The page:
The 2013 season has begun!! Black raspberries will be available again this year and we anticipate peak availability after July 7.
*For the 2013 year, red raspberries will not be available. The weather of 2011 and 2012 was not conducive for new growth and new red raspberry plants are still maturing. It is our goal to provide you with an even better crop in future years!
We're looking forward to seeing repeat and new customers in our 2013 season!
Raspberry Bavarian Cream
1 pkg. black raspberry jello (small)
Pint red raspberries (fresh or frozen)
1/2 container frozen whipped topping thawed
Make jello and let set up a little. Beat the jello until frothy then beat in the whiped cream. Fold in thawed (or fresh) raspberries. Can put in a mold if desired. Refrigerate until set.
Ellen's Dad's Raspberry Cobbler
Mix 1 C Black Raspberries, 1 C Sugar, 1 C Water, and 3 T Cornstarch.
Heat on low heat until slightly thickened.
Put 2 C additional berries in a 9 x 9 backing pan (preferably glass).
Pour thickened mixture over berries.
For topping, combine 2 T Sugar, 1 C Flour, 1 1/2 tsp Baking Powder, 1/4 C Butter or Margarine. Mix until crumbly.
Mix together 1 egg and 1/4 C Milk. Add to crumbly mixture. Stir.
Spoon topping over berries. Bake at 400 degrees F for 20 minutes.
1 1/3 cups fresh raspberries or thawed frozen unsweetened raspberries
1/3 cup reduced sodium chicken broth
2 tablespoons sugar
1 tablespoon cider vinegar
2 1/2 teaspoons olive or canola oil
2 teaspoons Dijon mustard
mixed salad greens
Press raspberries through a sieve, reserving juice; discard seeds.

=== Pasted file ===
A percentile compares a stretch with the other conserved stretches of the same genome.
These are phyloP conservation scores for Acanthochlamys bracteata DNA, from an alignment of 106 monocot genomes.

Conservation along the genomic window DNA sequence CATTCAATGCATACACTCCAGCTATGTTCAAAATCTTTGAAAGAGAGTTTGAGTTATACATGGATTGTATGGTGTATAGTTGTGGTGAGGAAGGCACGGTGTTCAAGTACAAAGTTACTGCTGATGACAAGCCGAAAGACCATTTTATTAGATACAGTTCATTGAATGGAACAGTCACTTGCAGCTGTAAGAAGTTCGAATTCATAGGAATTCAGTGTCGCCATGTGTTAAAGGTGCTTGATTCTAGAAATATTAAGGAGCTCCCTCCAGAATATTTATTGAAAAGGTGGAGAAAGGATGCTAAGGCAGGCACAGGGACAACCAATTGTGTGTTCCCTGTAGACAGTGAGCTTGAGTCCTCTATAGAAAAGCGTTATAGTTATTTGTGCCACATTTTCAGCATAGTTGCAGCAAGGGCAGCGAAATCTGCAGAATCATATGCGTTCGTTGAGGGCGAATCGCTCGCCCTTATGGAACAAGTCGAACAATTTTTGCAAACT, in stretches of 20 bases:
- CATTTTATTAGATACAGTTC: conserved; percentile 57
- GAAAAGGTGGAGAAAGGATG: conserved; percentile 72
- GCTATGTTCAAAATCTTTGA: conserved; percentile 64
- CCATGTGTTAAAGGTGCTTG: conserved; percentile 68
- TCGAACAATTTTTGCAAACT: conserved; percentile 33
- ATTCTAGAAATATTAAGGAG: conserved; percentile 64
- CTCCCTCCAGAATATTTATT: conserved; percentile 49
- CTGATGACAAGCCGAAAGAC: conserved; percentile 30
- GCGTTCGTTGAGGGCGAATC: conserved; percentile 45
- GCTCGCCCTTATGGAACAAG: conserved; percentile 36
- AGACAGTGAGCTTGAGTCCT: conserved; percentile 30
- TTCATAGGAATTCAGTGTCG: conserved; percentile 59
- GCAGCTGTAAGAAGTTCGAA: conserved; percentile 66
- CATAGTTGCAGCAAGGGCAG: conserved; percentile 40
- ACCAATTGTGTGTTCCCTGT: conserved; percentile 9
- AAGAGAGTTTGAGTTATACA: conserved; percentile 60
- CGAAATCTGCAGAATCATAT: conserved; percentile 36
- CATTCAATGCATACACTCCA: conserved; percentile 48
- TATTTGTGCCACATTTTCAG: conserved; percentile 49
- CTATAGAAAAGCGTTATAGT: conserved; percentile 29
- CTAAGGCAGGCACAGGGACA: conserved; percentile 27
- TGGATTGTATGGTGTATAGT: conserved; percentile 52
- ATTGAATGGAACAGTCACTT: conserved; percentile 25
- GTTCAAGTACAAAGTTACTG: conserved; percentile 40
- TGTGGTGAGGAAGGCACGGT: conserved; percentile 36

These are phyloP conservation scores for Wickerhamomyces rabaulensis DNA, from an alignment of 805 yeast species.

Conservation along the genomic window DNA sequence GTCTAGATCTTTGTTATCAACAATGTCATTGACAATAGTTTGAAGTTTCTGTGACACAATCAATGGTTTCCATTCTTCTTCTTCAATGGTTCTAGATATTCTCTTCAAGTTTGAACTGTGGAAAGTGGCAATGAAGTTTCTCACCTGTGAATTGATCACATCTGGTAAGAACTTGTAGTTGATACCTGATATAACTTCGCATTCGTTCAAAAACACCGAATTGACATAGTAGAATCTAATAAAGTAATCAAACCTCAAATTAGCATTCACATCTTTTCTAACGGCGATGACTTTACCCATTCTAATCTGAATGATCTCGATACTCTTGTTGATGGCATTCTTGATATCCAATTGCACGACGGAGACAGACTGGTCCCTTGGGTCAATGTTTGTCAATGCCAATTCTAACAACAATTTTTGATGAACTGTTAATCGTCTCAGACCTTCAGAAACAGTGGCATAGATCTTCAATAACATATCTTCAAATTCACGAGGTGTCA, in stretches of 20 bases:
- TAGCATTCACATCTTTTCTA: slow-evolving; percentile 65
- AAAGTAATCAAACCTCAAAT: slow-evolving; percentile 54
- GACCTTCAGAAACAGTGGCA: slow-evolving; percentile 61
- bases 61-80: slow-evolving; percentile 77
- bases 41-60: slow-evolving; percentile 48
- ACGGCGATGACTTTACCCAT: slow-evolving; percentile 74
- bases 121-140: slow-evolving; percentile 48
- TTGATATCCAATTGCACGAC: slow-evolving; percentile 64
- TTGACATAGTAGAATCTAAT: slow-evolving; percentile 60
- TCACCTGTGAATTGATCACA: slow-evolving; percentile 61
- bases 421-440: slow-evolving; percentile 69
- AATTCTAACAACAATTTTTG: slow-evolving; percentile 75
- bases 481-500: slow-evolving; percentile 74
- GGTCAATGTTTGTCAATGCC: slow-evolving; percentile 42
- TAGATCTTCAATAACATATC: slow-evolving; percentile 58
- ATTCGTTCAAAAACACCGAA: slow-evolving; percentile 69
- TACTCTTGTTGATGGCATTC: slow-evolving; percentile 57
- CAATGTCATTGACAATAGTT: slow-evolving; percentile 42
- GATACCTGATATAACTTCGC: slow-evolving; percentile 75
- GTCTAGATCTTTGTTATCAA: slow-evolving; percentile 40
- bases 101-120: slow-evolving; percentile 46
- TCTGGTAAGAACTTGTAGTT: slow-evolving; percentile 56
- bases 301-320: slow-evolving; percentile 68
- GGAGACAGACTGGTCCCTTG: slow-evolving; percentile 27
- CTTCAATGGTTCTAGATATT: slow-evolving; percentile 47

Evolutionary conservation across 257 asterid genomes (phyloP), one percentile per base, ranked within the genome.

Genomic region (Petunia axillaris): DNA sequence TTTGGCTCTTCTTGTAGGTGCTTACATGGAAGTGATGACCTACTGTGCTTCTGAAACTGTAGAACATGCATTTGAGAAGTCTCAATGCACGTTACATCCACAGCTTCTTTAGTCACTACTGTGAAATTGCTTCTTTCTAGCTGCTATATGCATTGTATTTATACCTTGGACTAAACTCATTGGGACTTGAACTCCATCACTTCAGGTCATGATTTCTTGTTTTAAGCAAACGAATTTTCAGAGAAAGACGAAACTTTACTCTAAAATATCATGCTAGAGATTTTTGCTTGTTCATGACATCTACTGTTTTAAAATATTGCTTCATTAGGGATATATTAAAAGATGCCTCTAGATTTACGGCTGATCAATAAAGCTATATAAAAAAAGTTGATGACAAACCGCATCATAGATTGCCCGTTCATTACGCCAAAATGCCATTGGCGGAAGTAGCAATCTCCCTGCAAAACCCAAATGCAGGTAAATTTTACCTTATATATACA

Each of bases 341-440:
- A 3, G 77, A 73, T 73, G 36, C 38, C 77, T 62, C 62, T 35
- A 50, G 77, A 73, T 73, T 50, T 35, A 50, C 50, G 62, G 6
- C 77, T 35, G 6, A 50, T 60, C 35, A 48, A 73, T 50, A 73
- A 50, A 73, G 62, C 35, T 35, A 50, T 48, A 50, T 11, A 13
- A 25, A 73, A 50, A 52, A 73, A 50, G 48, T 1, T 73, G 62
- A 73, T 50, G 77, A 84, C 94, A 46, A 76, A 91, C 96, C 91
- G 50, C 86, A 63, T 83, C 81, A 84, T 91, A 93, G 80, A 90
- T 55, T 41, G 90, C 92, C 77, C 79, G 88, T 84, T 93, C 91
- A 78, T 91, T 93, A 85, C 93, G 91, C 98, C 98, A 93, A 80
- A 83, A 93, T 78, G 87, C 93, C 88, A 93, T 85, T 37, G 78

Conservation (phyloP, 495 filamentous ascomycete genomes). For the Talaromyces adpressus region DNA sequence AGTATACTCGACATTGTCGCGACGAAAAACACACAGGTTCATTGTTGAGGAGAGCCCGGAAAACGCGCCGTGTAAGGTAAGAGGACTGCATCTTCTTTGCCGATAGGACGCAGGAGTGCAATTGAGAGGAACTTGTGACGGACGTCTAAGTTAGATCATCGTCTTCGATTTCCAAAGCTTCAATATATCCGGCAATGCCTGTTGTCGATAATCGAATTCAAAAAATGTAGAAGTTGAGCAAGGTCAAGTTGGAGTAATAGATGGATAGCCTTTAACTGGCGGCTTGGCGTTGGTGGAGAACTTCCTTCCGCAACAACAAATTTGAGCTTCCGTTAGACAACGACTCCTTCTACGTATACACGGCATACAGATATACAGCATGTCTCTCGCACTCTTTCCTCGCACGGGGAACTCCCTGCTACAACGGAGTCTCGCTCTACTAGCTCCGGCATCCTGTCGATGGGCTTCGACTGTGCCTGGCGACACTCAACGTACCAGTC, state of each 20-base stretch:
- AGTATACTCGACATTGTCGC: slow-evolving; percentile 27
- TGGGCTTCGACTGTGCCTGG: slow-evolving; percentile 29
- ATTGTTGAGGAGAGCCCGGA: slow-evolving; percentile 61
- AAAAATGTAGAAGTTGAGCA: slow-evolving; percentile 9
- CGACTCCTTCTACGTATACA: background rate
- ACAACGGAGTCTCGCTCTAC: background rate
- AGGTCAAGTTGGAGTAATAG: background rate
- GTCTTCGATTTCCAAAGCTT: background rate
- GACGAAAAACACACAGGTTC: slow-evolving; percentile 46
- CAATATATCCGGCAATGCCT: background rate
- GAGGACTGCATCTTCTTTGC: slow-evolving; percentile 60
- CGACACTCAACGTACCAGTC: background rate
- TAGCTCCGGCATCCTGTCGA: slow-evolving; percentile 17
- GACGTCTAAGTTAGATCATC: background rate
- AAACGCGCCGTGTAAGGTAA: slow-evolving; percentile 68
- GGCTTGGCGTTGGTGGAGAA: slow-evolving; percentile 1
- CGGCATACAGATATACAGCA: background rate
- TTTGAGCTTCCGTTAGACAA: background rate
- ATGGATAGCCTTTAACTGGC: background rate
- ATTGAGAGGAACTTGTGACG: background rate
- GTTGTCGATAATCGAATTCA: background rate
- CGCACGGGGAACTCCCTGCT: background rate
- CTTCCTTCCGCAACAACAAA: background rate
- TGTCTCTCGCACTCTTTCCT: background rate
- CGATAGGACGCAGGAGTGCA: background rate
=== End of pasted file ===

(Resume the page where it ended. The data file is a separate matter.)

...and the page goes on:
In a jar with a tight-fitting lid, combine the broth, sugar, vinegar, oil, mustard and reserved juice. Refrigerate.
Shake before serving over salad greens.
Mom’s Black Raspberry Dumplings
First make the syrup:
Combine 1 C. Sugar, 2 C. Water, with 1/3 C. cornstarch into a sauce pan.
Bring to a boil, stirring until all sugar is dissolved.
Turn off heat and make dumplings.
Combine 2 C. Flour, ½ C. Shortening, 3 tsp. Baking Powder, 1 tsp. Salt and 2/3 C. milk.
Mix thoroughly. Roll out to ¼ to 3/8 in. thick.
Cut into 7 in. diameter circles (can use a lid that is about that size to cut).
Put ½ to ¾ C. black raspberries on each circle. Then pull up edges and pinch closed.
Take dumplings and place seam side down in a casserole or deep baking dish that has been lightly sprayed with pam.
Make a 1 in. hole in the top of each dumpling. Pour syrup into dumplings and fill 2/3 full (syrup will rise around them).
Scatter a few berries across the top. Sprinkle 2 T. Sugar across the top.
Heat in a microwave oven for 10 minutes.
Transfer to a preheated 400 degree oven and cook until browned on top.
Fighting cancer by the bramble
The following is an article published in the Columbus Dispatch:
Issue Date: Tuesday, May 22, 2007 Reporter: Mike Lafferty